In other words, what I offer today is only going to be scratching the surface. I’m not a master-class writer at doing interactive stories and running tabletop games. I’ve never once written a Choose-your-own-adventure story, though I did read a number of them growing up. What I offer are some of the basic lessons I’ve learned that can hopefully help get you started. From there, I would hope that if you find the topic interesting, you would go to someplace like Youtube or Google and start searching for advice from dedicated Game/Dungeon Masters who have run professional games and have for decades. Yes, such advice does exist, and in fact I watched quite a bit of it before starting my own campaign in January.

Also, a bit of a warning: We’re going to bounce a bit today. Mostly because running a tabletop campaign story is still a bit different from a CYOA-style story. Plus, since I have more experience with the former, the advice I share here today will be more tailored to what I have done for that and would I would do for the other.

Right, disclaimers and notifications out of the way, let’s get this post underway! So … you want to run an interactive story.

Continue reading

Being a Better Writer: Good Subversions

Welcome back, readers, to another Being a Better Writer post!

Okay, so it’s not that surprising. After all, these things have been dropping like clockwork each Monday for almost five years now, so any surprise at this point either means you’re new or really poor at picking up on patterns. But in any case, it’s Unusual Things‘ … well, thing!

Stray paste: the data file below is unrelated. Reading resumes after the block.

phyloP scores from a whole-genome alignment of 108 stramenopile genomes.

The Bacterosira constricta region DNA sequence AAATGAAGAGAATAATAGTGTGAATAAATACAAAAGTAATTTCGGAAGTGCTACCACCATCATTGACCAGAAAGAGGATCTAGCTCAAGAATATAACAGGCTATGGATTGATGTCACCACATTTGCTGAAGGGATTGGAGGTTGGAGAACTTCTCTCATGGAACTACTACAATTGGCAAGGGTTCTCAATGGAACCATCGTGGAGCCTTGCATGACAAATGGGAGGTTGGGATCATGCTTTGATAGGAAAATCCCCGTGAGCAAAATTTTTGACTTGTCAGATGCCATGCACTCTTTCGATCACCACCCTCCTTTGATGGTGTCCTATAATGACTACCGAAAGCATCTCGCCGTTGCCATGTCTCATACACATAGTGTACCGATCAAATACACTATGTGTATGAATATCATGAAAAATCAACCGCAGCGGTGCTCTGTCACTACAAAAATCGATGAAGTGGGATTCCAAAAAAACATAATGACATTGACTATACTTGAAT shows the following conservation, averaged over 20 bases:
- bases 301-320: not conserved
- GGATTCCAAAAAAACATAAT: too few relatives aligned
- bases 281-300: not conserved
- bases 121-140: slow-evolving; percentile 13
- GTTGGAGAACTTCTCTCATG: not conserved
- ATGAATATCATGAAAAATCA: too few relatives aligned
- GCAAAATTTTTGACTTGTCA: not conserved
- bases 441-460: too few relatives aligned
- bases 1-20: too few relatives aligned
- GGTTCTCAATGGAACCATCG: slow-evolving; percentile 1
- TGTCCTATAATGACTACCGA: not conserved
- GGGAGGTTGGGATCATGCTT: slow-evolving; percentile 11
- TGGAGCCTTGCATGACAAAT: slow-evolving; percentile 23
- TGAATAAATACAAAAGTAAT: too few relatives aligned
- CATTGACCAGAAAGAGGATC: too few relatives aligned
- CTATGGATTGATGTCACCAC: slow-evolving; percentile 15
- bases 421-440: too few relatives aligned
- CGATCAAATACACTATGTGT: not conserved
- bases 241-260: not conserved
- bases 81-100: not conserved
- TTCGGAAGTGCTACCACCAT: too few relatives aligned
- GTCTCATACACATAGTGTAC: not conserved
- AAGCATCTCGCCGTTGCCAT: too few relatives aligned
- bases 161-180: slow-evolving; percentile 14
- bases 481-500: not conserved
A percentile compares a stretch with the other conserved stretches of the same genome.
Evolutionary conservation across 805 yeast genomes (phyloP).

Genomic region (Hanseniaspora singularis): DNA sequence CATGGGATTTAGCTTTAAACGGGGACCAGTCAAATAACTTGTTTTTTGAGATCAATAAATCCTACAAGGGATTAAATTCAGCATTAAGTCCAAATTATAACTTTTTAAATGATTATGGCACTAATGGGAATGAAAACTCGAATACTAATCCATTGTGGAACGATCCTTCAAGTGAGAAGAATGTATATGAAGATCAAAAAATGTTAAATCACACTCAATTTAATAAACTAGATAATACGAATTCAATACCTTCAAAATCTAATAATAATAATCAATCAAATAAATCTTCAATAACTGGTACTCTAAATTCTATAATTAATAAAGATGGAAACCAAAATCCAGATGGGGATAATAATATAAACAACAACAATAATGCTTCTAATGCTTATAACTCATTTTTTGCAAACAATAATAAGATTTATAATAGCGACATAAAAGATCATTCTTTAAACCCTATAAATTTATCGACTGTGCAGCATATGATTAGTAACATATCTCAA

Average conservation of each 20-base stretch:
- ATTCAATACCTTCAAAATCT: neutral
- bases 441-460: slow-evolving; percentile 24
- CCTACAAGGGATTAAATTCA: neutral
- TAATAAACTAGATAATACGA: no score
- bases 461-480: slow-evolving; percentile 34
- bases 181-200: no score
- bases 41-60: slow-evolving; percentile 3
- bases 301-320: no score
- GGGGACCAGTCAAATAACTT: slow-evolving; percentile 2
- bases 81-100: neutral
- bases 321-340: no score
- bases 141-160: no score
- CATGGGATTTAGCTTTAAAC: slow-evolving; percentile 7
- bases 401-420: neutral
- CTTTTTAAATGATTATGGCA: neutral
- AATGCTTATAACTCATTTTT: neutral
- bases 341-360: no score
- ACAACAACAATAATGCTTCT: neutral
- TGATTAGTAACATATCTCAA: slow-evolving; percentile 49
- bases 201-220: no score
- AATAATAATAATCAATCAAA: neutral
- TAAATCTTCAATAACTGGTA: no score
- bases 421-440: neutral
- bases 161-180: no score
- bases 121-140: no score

Anyway, I got all relevant news out of the way last week with the last news post, and there’s nothing new that’s worth bringing up at this time, so let’s just dive in to today’s topic shall we? And, oh yes, this is a request topic (clearing out the last of Topic List Ten, so get ready to suggest new topics), one that’s been a long time coming!

So, today we’re going to talk about writing good subversions. Which, almost immediately, means that our first question is going to be “What is a subversion?”

Well, it’s both simple and more complicated than it seems at the same time. But a subversion is when the story sets up an expected path, event, trope, etc, and then when the moment arrives to bring that same event/trope/story element to its expected conclusion … something happens to turn everything the reader expected about said element on its head. It’s called a subversion because when you subvert something, you undermine the established “traditional” narrative, or disrupt it. In other words, you—the author—have become a subversive element to an established trope, event, etc.